All participants inside and outside of governments should be looking at what we’ve learned from the past decade of the Open Government Partnership, including how to make these kinds of global summits matter for building back democracy. If the Summit for Democracy process is going to lead to positive outcomes, those lessons all need to be applied, so this new weak multi-stakeholder initiative stops undermining OGP and other efforts by dissipating limited civil society and government capacity. Civil society groups all been asking governments to “move from words to action” in OGP for many years, and it’s striking the extent to which the Summit process feels like a wan version of OGP in 2011 all over again.
One of the most effective ways for the US government to help with anti-corruption efforts will be to implement the 2020 law banning anonymous shell companies in the USA, as that will have an impact on corrupt actors globally. We need to see the Department of the Treasury and White House to devote significant resources to public engagement for a proposed rule making process around beneficial ownership transparent. That should be a grand national commitment for both OGP and for the Summit, uniting the efforts, with ongoing narration of disclosures and efforts to make that data as open as possible beginning in January 2023.
Both the Open Government Partnership and the Summit for Democracy will only be effective if the U.S. government leads internationally by example. Agencies must become much more open and accountable for our own work in this area, which begins with hosting monthly press conferences on anti-corruption efforts and showing agency work in frequently asked questions (FAQs) posted to revived agency.gov/open pages. Involving Congress and the courts would also be helpful, since an independent judiciary and healthy legislative branch are critical for upholding democratic reforms and codifying needed changes. Everyone can see that our Congress failed to hold a President impeached for corruption and then fomenting an insurrection as part of a seditious conspiracy to defraud the U.S. government accountable. The U.S. government and civil society should talk about that on stage, as a way of joining a global conversation with other democracies, not act as if it didn’t happen.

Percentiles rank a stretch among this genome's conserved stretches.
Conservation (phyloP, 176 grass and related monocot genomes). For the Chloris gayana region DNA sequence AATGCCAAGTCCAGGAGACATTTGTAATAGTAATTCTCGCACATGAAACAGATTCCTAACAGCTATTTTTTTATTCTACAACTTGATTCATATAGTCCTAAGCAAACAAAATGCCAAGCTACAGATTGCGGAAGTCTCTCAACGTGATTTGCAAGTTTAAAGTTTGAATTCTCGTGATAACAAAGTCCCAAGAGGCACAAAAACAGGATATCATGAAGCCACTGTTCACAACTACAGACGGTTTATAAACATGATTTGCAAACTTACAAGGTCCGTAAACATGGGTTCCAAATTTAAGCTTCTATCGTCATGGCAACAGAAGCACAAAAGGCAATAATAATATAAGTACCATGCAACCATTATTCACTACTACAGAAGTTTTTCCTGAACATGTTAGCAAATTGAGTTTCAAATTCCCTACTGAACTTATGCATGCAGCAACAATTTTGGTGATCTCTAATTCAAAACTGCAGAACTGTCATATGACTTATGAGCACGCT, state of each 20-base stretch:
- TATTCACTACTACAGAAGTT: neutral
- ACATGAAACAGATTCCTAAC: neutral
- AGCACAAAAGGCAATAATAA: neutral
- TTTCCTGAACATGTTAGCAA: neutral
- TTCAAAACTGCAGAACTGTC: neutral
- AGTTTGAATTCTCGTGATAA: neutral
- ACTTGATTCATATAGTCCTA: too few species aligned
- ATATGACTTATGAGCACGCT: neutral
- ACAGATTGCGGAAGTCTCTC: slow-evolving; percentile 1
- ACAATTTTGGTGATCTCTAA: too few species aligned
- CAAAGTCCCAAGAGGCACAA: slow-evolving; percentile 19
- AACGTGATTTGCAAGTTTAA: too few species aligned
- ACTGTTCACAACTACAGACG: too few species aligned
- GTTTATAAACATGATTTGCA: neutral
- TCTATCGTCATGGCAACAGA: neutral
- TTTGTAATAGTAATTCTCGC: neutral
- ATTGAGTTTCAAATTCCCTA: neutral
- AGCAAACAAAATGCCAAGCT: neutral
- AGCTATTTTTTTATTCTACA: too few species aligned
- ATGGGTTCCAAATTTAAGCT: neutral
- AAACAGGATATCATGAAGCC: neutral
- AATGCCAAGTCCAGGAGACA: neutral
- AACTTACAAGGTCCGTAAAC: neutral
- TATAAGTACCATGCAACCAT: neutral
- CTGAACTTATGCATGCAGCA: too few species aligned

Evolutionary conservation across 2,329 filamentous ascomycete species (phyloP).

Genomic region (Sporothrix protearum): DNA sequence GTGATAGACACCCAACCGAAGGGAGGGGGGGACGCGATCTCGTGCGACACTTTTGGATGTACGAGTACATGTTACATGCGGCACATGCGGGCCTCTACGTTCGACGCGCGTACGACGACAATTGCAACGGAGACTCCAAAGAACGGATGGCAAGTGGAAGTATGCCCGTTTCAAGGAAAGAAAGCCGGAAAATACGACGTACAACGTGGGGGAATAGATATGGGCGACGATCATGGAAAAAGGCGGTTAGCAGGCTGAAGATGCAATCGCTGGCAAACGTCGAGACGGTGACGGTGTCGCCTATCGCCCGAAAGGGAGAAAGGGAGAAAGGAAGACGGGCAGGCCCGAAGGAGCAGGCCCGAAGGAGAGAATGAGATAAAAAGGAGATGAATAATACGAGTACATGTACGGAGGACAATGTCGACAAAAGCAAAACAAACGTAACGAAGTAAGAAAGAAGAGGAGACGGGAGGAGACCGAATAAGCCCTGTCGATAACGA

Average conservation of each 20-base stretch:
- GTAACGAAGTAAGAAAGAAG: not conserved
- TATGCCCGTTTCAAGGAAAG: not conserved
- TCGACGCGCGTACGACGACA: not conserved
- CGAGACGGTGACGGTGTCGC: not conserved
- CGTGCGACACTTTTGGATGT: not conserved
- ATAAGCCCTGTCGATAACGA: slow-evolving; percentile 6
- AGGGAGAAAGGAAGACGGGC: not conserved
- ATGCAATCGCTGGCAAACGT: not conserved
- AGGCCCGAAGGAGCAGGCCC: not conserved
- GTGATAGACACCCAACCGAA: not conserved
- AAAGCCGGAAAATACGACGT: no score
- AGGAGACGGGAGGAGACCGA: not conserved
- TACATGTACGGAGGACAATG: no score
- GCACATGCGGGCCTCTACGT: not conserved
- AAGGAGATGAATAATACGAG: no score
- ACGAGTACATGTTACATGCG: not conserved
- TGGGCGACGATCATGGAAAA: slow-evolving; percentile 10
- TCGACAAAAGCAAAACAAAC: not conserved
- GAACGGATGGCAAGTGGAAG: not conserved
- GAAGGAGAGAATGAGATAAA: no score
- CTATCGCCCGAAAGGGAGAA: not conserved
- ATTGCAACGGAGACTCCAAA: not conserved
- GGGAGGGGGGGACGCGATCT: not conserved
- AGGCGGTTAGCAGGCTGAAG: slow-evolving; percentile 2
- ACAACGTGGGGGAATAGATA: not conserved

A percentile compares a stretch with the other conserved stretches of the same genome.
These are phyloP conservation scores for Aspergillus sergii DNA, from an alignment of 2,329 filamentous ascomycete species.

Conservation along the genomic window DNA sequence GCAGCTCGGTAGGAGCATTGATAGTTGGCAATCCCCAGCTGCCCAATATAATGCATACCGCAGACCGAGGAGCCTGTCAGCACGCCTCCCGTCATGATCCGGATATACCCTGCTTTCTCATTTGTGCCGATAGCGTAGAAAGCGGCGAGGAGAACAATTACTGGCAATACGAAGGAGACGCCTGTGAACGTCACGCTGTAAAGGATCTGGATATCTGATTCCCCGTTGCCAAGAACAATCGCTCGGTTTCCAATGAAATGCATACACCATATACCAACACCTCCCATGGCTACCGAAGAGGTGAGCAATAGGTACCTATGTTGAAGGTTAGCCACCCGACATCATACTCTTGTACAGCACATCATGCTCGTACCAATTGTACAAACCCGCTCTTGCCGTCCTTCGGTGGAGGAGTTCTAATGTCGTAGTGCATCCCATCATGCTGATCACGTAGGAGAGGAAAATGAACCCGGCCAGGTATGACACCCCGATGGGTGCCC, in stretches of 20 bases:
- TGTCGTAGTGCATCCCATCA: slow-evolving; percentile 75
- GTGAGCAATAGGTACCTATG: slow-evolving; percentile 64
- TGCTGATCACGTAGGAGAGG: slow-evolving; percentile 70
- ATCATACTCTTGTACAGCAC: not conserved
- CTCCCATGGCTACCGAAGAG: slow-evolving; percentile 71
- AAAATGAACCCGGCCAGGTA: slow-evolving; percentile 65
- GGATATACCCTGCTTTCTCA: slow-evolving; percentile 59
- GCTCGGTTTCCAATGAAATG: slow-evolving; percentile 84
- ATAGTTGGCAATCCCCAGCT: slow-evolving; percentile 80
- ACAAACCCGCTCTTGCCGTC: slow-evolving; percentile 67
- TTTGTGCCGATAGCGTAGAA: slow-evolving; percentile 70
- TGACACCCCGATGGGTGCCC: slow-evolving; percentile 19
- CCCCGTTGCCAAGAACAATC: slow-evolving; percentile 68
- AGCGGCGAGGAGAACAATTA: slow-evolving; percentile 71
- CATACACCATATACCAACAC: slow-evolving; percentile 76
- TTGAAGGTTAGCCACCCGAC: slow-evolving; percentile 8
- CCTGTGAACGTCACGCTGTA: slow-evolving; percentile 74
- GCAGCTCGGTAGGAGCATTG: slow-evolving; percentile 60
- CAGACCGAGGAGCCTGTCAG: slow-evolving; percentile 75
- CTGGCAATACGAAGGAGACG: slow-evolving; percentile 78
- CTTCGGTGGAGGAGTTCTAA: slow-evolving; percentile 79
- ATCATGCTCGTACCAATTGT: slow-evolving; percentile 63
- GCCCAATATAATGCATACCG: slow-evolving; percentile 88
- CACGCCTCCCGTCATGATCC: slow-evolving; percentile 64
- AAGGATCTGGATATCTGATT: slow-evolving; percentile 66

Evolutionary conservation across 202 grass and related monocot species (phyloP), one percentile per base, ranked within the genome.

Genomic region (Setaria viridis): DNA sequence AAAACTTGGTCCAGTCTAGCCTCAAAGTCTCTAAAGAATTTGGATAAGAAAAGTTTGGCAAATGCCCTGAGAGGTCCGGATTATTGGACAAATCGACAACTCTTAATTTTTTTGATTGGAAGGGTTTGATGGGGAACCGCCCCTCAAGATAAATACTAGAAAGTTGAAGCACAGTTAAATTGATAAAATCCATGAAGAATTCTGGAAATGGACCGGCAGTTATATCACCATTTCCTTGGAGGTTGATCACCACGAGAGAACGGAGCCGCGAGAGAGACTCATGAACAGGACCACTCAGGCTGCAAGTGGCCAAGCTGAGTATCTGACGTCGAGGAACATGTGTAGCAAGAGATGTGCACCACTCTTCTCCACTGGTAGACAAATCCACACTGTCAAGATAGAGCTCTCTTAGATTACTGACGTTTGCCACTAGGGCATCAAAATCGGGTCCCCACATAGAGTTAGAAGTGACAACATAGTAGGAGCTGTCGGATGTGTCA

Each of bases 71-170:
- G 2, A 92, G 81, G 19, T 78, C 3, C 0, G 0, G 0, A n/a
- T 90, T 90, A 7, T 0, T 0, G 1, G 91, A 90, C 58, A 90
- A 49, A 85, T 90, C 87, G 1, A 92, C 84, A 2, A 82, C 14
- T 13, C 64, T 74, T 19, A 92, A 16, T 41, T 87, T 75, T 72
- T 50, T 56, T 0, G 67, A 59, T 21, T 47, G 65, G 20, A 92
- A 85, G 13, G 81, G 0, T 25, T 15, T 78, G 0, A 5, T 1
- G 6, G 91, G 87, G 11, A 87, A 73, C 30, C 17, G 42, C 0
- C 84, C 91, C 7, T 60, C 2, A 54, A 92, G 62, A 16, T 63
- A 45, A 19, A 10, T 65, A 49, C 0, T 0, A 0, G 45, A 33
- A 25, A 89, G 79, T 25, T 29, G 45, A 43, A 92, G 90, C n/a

In late November 2022, almost no one is aware of a second summit or what’s planned outside of these consultations because the President isn’t talking about it. That’s also true of the Open Government Partnership. These voluntary multi-stakeholder initiatives only work with personal involvement by the leaders: they have to talk about them publicly, with the press, and with other nations, spend political capital to increase involvement, follow up on commitments, and then be willing to be held accountable on stage themselves. If that doesn’t change, then everyone should reset their expectations accordingly.